Wrongfully Terminated For Reporting Wage Theft

There are millions of workers across the United States who are the victims of wage theft every year. According to statistics released by labor organizations, more than $1 billion is taken from workers throughout the country every year. If you have been the victim of wage theft, there are resources available. You can file a claim against your employer to recoup compensation for your damages, such as lost wages and benefits.

When you file a claim, there are protections in place. Your employer cannot fire you just because you reported the wage theft. When you report unethical or illegal activities, you are considered a whistleblower. Whistleblowers are protected by state and federal laws. The Fair Labor Standards Act (FLSA) covers comprehensive issues that surround wage and hourly disputes in the workplace and matters pertaining to commissions, overtime, and unpaid wages as well as employee classifications and who is an exempt or non-exempt worker.

What To Do Next If You Have Been Fired For Reporting Wage Theft

If you are the victim of wage theft, odds are you have coworkers in the same situation. Unfortunately, many workers don’t realize they have suffered wage theft until much later. You have 180 days from the incident to pursue a claim, so if you wait too long you will not be able to recoup compensation for your damages, such as lost wages and benefits. You should always keep track of the hours that you worked and then compare it with your paycheck or paystub to make sure you are being paid all your earnings.

The FLSA sets protections in place, which allow you to file a formal complaint against your employer should you not be paid all the earnings that you are entitled to receive. If you are not paid the wages that you should be paid, then you should notify your employer of the discrepancy. This should be done by talking with human resources or your manager. You should keep proof of your notification to your employer, such as a copy of an email or a copy of the letter.

Be sure to indicate the date that you filed the complaint and be sure to document who received and their response. If the problem isn’t addressed within your employer, or if they allege that you are not owed the wages that you are entitled to receive, you should then contact the Equal Employment Opportunity Commission (EEOC) to file a complaint. You can call an office to speak with an employee, and the employee will be able to guide you through the steps.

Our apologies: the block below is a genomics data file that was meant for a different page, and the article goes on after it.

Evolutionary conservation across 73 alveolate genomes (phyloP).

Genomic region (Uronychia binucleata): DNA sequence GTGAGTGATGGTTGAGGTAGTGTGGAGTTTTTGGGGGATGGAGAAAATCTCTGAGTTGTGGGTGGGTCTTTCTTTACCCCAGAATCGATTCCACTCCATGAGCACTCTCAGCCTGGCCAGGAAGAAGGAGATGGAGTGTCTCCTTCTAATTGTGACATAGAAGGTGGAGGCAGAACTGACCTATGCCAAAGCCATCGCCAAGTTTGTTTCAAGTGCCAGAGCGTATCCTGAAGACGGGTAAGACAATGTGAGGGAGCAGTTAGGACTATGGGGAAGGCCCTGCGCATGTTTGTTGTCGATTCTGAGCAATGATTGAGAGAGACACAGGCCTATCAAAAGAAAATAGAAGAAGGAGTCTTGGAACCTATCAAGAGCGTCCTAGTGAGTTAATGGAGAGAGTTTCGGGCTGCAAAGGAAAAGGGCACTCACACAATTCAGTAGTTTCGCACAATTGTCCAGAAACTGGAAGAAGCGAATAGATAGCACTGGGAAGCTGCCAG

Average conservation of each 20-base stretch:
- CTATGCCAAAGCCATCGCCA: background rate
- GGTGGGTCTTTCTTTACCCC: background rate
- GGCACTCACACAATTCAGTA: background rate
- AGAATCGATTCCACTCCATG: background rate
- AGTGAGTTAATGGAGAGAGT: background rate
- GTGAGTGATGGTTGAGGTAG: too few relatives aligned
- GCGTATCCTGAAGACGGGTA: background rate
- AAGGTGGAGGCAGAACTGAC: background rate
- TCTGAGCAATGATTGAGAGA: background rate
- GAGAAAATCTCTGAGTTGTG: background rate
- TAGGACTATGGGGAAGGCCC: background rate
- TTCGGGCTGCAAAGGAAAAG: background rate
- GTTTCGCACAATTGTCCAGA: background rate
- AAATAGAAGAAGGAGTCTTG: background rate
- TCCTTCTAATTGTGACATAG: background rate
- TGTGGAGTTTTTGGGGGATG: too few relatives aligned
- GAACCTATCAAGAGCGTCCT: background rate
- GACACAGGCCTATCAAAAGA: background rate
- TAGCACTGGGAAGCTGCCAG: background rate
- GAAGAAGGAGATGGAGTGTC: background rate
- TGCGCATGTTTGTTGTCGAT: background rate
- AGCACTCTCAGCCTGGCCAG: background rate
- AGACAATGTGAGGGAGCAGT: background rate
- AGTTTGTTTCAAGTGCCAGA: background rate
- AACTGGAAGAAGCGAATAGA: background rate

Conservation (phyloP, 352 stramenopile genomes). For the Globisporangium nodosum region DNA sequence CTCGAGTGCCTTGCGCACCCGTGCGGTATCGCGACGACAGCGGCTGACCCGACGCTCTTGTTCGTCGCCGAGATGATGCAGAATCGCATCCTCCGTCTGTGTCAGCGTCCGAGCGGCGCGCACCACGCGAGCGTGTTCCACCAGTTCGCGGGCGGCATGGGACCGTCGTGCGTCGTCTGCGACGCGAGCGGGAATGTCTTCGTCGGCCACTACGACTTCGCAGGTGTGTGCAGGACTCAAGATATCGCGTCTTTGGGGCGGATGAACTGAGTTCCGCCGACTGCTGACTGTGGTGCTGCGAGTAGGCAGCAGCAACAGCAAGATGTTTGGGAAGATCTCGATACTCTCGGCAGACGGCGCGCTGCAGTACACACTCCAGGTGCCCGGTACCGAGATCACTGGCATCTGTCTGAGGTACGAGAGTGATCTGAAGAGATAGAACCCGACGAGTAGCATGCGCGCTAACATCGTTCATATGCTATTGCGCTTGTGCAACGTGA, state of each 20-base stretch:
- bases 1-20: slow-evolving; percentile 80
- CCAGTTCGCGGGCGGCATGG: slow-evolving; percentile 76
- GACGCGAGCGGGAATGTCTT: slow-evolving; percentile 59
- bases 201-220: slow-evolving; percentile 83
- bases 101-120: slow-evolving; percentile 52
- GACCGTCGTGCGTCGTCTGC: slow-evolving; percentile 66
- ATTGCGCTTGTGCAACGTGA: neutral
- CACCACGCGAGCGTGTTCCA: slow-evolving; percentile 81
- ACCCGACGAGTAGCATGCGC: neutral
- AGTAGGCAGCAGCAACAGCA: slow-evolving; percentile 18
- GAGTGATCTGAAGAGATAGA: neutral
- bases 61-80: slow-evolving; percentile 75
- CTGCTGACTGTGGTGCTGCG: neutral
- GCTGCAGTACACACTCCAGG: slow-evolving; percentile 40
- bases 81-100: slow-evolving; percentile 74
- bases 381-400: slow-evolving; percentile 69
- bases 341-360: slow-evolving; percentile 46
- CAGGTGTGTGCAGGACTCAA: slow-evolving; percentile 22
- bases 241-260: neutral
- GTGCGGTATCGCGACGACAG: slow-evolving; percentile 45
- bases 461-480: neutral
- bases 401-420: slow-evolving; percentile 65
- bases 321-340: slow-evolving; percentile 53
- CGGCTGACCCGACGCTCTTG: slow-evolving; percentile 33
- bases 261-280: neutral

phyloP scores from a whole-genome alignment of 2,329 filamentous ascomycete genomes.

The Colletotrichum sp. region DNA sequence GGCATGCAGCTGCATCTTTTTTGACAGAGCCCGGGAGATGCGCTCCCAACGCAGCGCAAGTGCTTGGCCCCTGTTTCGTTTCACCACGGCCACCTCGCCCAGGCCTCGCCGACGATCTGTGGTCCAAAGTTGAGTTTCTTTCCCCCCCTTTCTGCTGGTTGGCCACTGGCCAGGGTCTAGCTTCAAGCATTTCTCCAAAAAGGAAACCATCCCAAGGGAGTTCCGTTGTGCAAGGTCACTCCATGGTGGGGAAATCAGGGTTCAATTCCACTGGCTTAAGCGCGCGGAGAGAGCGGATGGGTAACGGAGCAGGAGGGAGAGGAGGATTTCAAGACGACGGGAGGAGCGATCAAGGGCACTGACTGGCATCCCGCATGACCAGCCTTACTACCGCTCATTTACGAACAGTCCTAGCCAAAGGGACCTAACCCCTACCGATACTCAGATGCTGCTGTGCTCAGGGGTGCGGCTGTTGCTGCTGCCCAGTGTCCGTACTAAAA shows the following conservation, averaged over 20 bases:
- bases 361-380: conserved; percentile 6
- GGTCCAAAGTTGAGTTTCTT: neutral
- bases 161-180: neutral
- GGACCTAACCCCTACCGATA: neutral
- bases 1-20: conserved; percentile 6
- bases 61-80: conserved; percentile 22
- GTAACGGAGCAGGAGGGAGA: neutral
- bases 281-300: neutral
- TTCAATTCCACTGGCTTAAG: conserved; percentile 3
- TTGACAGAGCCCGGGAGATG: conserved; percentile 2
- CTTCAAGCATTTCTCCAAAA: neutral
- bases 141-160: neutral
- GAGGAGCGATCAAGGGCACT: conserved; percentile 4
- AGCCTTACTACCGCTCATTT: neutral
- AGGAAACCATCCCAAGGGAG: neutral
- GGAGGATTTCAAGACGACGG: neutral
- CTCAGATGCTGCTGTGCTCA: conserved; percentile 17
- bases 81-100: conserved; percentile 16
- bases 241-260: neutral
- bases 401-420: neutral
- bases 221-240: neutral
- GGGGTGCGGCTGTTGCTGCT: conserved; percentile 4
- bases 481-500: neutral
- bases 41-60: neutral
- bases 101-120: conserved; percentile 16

You will file your complaint with the EEOC either in person or by mail. You will need to provide supporting evidence and documentation to ensure that your claim is on solid ground and that you have legitimate grounds for your case. The EEOC will work to resolve the matter with your employer, and if they believe that the employer willfully and knowingly broke the law, they will suggest that you file a lawsuit against your employer and include all the damages that you have suffered.

If you are fired, and you have had positive employee reviews and have not been warned regarding other matters, or if your employer openly tells you that you should not have filed the wage theft complaint and then terminates you, you do have rights and there are resources available. The EEOC will help you with this aspect of the claim as well, and they will hold your employer liable for their violations. They can face harsh penalties – including fines. They can also face criminal charges for ongoing violations.

How An Employment Law Attorney Can Help

If you were terminated because you reported wage theft, you should speak with an employment law attorney in your area who handles such cases. With the help of a lawyer, you are much more likely to get your claim on track and prove that your employer has a track record of breaking state and federal laws and inflicting harm on its employees. You will need to ensure your rights are protected and by pursuing a claim, you are helping yourself as well as helping other employees who have suffered from the same treatment and you could be helping other workers avoid similar situations.

To enlist the help of an attorney in your area who is skilled in employment law matters, complete the Free Case Evaluation Form on this page. An attorney will review the details of your case and determine the best way to proceed with your claim.


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